A dry and delayed season: UPGC crop update
By Potatoes in Canada
By Potatoes in Canada
A majority of the provinces have experienced dry conditions and potato development is delayed as a result, according to the United Potato Growers of Canada (UPCG)’s update on August 15.
Below average yields are expected for P.E.I., New Brunswick, and Quebec because of dry conditions. However, this could change if the provinces receive some late rains. Ontario had some dry spots, but for the most part yield predictions are good.
Manitoba’s processing sector managed to keep the crop in good shape with irrigation, but Manitoba’s table sector was impacted by dry conditions and yield predictions are below average.
Progress in Alberta is a week behind but on its way. However, the most notable highlight is the hailstorm that passed through Taber in southern Alberta and wiped out 100,000 acres of crops including 3,000 acres of potatoes. British Columbia seems to be immune to any major hits to yield and is predicted to surpass last year’s yield predictions with a strong season.
Common scab is more prevalent this year as it usually is during dry years.
Prince Edward Island
P.E.I.’s potato crop got off to a good start and most fields have achieved full canopy. Unfortunately, weather in the past month has been hot and dry. There have been sporadic rainfalls across the Island that have maintained the crop, but generally amounts have been insufficient. Some fields and certain varieties are now showing stress during the tuber bulking phase. A good rain is needed as soon as possible to finish the crop with decent yield and quality. Still too early to make an accurate yield prediction but it will likely be tough to get an average crop unless conditions improve real soon.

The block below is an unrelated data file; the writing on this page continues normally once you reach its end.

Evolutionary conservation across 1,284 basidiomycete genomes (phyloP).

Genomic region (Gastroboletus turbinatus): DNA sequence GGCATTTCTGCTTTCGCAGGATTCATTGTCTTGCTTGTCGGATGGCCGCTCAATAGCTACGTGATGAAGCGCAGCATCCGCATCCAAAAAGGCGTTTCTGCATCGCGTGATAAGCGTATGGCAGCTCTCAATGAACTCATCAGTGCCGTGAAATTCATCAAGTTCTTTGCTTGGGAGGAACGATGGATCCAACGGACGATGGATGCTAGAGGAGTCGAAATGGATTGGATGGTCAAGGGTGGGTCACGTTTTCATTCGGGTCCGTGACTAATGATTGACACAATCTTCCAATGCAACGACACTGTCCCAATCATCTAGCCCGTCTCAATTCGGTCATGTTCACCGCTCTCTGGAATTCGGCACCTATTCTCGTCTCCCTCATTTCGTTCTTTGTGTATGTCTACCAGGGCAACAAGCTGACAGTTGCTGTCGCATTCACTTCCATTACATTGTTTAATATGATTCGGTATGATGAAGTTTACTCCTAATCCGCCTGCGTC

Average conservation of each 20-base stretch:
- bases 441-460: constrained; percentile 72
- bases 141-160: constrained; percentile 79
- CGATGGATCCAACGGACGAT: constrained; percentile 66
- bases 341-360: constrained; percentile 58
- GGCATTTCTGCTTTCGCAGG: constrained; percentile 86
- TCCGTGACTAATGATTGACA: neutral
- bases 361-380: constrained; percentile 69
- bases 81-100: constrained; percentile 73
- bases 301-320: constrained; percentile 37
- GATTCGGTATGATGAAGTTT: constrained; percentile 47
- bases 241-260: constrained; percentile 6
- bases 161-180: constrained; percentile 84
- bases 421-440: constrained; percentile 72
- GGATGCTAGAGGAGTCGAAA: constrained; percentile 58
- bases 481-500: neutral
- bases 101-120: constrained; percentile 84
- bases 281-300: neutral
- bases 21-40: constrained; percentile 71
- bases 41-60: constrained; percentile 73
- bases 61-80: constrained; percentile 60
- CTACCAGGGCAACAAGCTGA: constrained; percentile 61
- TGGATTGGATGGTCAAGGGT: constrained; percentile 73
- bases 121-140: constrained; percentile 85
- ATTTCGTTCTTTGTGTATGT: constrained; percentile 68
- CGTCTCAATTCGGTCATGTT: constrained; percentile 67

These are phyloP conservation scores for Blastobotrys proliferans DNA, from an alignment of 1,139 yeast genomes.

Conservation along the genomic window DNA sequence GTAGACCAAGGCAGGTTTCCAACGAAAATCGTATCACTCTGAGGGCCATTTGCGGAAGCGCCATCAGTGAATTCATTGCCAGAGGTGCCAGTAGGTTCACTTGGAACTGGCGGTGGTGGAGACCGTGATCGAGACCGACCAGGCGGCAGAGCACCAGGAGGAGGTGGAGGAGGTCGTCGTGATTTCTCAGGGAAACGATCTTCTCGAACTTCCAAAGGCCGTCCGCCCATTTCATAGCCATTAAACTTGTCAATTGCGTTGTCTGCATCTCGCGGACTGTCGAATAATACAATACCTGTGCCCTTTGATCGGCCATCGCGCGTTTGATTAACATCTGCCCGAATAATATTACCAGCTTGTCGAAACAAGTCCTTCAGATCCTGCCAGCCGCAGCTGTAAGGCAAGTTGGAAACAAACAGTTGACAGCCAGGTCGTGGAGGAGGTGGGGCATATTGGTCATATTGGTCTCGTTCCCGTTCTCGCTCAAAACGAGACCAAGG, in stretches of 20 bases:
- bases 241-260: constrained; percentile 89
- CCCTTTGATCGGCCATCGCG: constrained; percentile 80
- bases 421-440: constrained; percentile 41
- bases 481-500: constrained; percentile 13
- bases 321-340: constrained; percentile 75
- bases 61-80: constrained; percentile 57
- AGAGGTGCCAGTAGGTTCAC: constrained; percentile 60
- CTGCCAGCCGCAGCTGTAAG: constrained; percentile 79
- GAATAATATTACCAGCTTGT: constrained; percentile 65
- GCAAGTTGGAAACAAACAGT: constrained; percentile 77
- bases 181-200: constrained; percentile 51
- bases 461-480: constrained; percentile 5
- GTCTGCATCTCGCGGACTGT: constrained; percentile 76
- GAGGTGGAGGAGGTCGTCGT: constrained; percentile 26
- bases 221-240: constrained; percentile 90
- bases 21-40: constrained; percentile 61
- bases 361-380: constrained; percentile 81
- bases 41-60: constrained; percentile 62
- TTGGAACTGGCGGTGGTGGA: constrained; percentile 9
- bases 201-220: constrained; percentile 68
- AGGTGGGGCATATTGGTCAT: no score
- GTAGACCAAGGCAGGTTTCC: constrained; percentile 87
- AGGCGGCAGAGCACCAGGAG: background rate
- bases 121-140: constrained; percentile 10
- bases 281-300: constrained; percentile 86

To date there has been limited harvest for fresh markets locally, in the Maritimes and a few loads for export. Crop yield for these early digs has been light.
Has been a decent growing season but rainfall in the past two weeks has been scattered and erratic. The southern region of the Potato Belt was very dry having received significantly less than the five-year average of normal seasonal precipitation to date. The northern regions have received approximately 93 per cent of normal precipitation. Fortunately, on August 8 to 9, both Carleton and Victoria county received one to two inches of rain, scattered across the counties.
Tuber development, set and size, is good for this time of year, slightly behind, but catching up. After the rain, some fields of early superiors are now ready for top kill. In the south eastern part of the province, round whites are being harvested now.
Since planting, the province of Quebec, has experienced a lot of heat and very little rain. The irrigated fields and areas that received more rain are in great condition, but the tubers didn’t quite bulk as expected. On the other hand, rainfall and the lowering temperatures in the last two weeks have greatly benefited the plant canopies. The Saguenay region saw adequate rainfall and the crops are in great condition. They are, however, noting a one to two week delay in development. Harvest in this region will not begin before September 15.
The southern-central part of Quebec began harvest with small volumes of fresh white potatoes in July. The main harvest started three weeks ago, and this week for colours. The Russet harvest is slated to begin in a month’s time. The harvest of processing potatoes will start around August 20.